One of my favorite pastimes is sharing meals with women. I’ve known many great men who can cook (and who love to eat), but nothing compares to a group of women getting together over food. I feel incredibly lucky to be surrounded by women who love food, grow food, cook food and eat with confidence and pleasure. Women, starting with my own mother, are the ones who taught me to really appreciate good cooking.
Without women, I wouldn’t have any special recipes to pass down or anything new to bring to the next potluck. Women share ideas—we ask, we’re curious, we explore, we experiment, we hunger for something new. And we do this together as friends and sisters and neighbors. It’s in our DNA. What we do best is love, and for many of us, how we love is feeding others and ourselves. Love is what I find when I look for strength, and love is what I find when I look for inspiration.
The following recipe for Skillet Bourbon Brownies was passed down by a friend who never ceases to inspire me—she farms for her community, she cooks the food she grows, and she endlessly combs the world for beauty and discovery.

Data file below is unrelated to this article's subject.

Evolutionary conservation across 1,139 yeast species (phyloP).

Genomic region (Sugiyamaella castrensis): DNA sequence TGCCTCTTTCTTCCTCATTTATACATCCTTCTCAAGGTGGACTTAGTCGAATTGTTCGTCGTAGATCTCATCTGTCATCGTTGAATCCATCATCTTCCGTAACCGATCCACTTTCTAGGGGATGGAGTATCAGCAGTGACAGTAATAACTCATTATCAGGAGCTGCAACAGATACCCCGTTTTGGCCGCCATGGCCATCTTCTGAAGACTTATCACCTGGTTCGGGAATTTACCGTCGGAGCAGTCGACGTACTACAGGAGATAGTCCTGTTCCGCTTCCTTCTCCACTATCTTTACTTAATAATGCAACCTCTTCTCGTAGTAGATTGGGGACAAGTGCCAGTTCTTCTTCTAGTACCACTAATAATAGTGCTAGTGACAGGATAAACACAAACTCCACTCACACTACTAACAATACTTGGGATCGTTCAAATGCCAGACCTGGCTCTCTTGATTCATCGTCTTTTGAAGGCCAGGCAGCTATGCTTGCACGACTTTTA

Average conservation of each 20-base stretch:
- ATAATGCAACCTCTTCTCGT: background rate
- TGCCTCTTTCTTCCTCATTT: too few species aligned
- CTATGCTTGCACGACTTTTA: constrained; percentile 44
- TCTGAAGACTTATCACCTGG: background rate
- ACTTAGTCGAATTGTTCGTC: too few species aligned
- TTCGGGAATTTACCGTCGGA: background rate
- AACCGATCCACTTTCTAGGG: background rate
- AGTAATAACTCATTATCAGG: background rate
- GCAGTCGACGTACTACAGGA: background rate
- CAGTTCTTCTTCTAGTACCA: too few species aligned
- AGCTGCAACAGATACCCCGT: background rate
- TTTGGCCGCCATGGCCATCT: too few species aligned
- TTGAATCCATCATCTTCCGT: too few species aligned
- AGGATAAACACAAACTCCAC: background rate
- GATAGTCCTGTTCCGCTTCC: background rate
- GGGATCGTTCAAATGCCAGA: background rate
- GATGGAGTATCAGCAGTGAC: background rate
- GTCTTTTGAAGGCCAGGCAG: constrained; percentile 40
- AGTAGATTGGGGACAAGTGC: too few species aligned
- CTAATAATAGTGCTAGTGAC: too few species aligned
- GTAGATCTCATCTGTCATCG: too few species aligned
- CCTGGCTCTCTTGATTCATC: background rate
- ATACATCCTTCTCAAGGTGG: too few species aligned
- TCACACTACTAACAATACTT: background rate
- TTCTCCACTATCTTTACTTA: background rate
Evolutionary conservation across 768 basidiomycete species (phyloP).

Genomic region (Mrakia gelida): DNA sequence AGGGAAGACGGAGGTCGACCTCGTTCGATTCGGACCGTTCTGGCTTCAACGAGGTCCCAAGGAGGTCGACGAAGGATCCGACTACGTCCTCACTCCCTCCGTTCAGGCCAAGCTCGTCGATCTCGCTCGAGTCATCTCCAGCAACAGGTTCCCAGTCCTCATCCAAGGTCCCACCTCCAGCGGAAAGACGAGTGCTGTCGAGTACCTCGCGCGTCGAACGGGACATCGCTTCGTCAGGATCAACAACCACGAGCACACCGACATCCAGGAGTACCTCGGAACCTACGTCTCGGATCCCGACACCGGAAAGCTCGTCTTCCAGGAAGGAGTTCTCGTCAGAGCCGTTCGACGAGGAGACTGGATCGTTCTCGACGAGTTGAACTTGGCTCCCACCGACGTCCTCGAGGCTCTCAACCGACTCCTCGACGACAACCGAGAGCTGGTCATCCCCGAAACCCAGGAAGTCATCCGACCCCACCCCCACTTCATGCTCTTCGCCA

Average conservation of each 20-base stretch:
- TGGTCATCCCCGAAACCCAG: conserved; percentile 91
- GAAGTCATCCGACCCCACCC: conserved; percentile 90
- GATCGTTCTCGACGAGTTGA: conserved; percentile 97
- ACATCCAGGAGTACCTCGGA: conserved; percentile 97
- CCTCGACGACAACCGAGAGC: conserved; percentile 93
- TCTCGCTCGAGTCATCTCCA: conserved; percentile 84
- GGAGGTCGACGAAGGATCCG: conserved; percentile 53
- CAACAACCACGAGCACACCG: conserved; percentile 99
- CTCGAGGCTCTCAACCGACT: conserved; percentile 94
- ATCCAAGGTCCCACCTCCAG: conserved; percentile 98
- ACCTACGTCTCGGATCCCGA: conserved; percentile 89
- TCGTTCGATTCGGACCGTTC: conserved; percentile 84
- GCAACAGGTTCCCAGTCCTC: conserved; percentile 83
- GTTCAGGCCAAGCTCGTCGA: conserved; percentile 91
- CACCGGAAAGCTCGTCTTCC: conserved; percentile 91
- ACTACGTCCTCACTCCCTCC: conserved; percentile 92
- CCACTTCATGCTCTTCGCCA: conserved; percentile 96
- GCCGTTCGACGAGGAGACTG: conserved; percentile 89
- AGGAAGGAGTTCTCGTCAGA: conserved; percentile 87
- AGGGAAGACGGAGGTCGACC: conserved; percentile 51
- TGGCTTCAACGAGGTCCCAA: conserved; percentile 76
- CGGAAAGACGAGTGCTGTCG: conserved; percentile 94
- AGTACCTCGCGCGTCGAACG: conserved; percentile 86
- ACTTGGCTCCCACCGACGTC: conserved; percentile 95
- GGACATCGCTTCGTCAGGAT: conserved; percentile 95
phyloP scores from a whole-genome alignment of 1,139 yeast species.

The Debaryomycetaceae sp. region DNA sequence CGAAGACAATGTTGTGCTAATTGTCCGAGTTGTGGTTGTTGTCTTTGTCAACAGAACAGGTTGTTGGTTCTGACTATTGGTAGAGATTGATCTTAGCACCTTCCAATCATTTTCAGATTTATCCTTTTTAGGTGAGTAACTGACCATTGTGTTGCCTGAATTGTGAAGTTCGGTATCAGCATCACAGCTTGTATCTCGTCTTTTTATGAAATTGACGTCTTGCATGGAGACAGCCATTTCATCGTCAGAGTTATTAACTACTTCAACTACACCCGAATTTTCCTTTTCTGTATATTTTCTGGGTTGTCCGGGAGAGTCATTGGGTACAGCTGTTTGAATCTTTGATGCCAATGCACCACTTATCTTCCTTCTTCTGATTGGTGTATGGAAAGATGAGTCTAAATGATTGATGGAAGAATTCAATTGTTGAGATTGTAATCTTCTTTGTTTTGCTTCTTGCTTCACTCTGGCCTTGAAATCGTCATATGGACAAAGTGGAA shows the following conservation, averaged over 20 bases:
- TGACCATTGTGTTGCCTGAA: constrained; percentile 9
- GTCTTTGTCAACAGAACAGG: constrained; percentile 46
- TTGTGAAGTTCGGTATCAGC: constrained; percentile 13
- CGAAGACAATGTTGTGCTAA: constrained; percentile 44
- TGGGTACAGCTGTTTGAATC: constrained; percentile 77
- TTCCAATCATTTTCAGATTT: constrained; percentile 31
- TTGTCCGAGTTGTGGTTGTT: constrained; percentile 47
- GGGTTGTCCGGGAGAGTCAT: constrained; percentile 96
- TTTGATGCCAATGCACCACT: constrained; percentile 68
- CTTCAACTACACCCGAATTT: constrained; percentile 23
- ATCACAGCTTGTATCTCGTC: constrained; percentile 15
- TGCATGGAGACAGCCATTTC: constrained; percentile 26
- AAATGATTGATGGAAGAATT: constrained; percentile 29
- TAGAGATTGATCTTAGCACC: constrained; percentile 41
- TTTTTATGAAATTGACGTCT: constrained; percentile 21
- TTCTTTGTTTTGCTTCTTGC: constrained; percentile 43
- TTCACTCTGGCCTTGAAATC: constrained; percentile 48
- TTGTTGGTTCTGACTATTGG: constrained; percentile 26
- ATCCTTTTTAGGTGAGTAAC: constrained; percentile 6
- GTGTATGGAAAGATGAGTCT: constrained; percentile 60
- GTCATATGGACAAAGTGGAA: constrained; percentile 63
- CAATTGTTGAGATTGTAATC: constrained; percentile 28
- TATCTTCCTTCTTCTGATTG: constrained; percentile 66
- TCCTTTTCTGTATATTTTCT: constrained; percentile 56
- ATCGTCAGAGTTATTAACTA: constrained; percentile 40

SKILLET BOURBON BROWNIES
3/4 cup coconut oil
4 ounces unsweetened baking chocolate
Bunch of cardamom
Splash of bourbon
2 cups raw/coarse/turbinado sugar
1 cup flour or Bob’s Red Mill all-purpose gluten-free flour
The ingredients are listed in the order they are added.
The secret is that all of this happens in one vessel: melt the coconut oil and chocolate on the stove on low heat in a pot big enough to add the rest of the ingredients.
Once melted, let it cool a bit and add cardamom and bourbon to taste. Wait to add the eggs until the melted chocolate/oil combo has cooled. Mix in sugar. Mix in flour.
Grease a cast iron pan (this is the other secret—essential to ultimate brownie success) with a little coconut oil, pour the batter into the pan and bake at 350 for approximately 20 minutes. You want a fork/knife/toothpick to come out clean, but you do not want to overcook them—the moister the better when they come out of the oven. They will harden as they cool.
Claire Jeffers lives in Portland and works as a freelance writer and communications strategist. Follow her adventures on Instagram: @claireinmaine